NFTs Are The New MLMs

The Deep Dive‘s NFT FAQ is a good primer on what Non Fungible Tokens are, in a technical sense, and as capital instruments. In a social sense, they’re basically a plague. Anyone who things otherwise ought to start talking about NFTs at a party and watch how fast the place clears out.

That isn’t unique to NFTs. People were ruining parties yacking about the stock market or real estate or their Herbal Life business before NFTs even existed. Eventually these crypto people will move on to some other annoyance, but for now they’re trying to work it into every conversation sideways, because markets need interest to operate; fires quit burning when they run out of fuel.

“It’s the perfect fit, except for the fact they hate your guts.”

By our analysis, in 2022, the single rational shot that NFTs have at a practical, real-world use case is in the world of video games. An NFT can’t stop anyone from sharing or looking at whatever jpeg it’s associated with, but an on-chain game can easily restrict one-of-a-kind armors or weapons to their rightful owners, making blockchain-based NFTs a perfect fit to govern in-game marketplaces. But to hear the New York Times tell it, gamers are aggressively disinterested in in-game NFTs.

This past Saturday’s Times reports that large game companies have abruptly reversed course on NFT initiatives following widespread user backlash to what was perceived as just another cash grab by game companies. Gamers who had had quite enough of being charged for in-game items in popular titles they had already paid for weren’t in a mood to hear about the great potential in resale markets that tokenized items would bring. Presumably, they bought the game to play it, and not to be offered a once-in-a-lifetime opportunity to get rich flipping swords.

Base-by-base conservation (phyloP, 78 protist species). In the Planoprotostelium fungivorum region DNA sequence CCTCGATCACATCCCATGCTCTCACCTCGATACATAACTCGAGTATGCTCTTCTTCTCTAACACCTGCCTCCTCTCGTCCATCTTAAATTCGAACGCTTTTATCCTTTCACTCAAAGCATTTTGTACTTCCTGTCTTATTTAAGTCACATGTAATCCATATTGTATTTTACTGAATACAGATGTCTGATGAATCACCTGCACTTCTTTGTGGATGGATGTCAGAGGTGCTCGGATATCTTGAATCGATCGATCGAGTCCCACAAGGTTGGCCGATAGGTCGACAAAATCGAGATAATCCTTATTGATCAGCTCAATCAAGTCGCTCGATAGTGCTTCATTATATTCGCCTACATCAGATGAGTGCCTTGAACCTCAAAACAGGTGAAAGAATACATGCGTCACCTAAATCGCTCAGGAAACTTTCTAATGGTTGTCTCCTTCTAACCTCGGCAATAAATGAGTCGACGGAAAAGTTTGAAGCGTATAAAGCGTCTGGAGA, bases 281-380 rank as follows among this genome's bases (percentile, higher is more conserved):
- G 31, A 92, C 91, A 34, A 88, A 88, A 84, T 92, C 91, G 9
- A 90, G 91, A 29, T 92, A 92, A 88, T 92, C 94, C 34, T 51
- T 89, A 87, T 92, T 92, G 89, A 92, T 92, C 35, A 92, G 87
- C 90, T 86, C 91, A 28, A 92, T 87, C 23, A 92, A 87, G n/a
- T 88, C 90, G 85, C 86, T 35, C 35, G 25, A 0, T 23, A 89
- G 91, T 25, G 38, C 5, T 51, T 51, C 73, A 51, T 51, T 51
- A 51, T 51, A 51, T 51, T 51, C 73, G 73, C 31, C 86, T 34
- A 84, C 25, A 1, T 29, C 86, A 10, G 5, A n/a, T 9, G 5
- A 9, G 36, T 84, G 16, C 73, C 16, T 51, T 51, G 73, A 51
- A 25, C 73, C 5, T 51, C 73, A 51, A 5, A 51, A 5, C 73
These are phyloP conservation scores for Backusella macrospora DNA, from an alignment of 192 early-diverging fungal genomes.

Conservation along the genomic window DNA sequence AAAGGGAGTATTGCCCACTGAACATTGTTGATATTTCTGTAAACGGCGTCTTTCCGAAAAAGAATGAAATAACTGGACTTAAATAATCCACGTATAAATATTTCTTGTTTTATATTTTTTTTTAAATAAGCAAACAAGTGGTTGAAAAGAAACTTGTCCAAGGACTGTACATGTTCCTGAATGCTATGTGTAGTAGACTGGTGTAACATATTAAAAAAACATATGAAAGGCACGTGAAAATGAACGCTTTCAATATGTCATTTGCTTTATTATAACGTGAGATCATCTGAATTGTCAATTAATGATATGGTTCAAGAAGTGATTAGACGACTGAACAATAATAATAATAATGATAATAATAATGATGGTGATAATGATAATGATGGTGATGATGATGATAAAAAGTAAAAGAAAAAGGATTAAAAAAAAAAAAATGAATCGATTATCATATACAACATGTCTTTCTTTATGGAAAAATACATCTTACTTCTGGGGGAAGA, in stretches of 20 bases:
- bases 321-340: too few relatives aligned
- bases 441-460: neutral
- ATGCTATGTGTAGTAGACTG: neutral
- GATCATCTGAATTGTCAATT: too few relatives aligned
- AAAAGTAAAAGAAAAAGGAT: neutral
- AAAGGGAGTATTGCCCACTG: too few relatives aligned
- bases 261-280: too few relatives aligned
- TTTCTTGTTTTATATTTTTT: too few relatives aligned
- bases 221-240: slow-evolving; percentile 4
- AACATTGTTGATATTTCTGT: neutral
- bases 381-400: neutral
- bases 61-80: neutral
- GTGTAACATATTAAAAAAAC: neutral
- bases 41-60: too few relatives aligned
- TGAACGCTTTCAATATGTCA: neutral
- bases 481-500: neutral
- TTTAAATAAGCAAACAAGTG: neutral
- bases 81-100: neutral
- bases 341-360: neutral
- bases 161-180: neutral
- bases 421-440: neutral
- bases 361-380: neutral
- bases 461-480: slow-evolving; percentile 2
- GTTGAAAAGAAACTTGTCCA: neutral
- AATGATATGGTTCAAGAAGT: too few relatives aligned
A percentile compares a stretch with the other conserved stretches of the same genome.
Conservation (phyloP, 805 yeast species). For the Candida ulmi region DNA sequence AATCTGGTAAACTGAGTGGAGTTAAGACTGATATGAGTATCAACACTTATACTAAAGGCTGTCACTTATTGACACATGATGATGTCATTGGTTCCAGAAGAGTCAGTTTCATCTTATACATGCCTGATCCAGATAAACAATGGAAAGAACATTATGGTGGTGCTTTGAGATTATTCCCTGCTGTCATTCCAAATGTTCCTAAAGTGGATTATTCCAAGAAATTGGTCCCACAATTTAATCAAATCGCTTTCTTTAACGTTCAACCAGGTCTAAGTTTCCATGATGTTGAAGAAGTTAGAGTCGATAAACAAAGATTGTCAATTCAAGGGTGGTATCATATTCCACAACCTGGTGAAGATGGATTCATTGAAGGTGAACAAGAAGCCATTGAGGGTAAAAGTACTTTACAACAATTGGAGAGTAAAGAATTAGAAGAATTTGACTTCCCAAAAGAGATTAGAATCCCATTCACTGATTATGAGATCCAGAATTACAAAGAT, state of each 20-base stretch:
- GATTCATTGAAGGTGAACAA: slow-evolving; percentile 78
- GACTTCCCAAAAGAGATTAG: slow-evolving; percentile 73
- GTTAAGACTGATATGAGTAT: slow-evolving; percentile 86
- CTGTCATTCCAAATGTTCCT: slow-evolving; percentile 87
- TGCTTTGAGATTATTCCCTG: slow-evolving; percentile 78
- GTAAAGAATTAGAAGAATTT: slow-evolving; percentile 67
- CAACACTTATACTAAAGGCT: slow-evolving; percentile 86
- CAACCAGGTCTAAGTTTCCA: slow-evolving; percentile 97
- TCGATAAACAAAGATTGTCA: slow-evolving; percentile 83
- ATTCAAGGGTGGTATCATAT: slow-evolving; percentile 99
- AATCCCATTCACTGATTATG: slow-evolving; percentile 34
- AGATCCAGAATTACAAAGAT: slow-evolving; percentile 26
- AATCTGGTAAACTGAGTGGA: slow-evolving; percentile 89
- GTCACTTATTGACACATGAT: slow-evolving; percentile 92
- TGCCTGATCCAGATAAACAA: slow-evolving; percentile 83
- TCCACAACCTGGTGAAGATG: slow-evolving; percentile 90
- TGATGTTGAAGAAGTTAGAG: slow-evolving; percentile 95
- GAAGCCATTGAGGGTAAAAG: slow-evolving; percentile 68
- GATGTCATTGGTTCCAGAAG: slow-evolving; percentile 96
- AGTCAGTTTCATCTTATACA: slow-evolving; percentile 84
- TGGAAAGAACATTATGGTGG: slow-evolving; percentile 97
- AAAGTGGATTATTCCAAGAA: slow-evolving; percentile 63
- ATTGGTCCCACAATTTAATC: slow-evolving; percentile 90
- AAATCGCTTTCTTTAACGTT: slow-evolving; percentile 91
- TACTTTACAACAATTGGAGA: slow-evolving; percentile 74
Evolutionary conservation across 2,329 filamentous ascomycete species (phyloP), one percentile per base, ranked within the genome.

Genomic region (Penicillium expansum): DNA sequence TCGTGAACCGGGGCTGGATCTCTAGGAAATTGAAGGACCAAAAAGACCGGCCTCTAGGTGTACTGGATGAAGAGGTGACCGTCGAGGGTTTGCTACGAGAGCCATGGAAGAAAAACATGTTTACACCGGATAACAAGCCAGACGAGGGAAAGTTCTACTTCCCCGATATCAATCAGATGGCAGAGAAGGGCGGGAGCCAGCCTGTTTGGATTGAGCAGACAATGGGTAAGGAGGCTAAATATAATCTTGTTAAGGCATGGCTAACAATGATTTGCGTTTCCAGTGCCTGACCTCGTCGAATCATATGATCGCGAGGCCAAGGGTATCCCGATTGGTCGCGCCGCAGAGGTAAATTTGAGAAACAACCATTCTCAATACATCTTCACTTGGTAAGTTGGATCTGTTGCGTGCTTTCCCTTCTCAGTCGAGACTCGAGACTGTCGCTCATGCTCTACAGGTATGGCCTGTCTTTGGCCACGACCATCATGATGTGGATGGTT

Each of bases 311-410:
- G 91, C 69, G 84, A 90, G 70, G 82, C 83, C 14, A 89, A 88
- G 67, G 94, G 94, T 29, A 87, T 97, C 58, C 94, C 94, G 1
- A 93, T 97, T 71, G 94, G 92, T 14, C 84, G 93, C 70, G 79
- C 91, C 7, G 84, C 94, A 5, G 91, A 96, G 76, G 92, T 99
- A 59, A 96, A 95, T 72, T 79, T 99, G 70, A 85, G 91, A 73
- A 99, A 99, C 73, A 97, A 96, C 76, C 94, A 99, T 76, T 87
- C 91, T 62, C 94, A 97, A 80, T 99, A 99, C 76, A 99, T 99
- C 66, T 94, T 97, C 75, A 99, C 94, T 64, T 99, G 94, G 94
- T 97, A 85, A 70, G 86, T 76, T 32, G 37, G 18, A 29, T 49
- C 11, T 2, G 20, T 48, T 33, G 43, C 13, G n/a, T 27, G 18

“It’s a me! Cash grab!”

A turn of events like that is one anyone with the most basic of social skills could have seen coming, so it naturally blindsided video-game executives. The overwhelming distaste among the user-base makes it unlikely any popular titles will try again any time soon. And, without the potential for crypto-based assets to take hold in the one universe they make any useful sense, the highly-touted virtual reality “Metaverse” is facing an uphill climb.

“You go right ahead and get the party started without us. We’ll be along… um… eventually.”

Gadget nerds aren’t as consistently annoying as the cyrptocurrency / multi-level-marketing / stock market archetype. They’re just as obsessive, but at least they’ve got cool gear, and they usually aren’t trying to sell it to anyone. There was a disappointed emptiness among the compulsive early adopters last week when Apple Inc. (NASDAQ:APPL) pushed back the anticipated release of a VR / AR headset.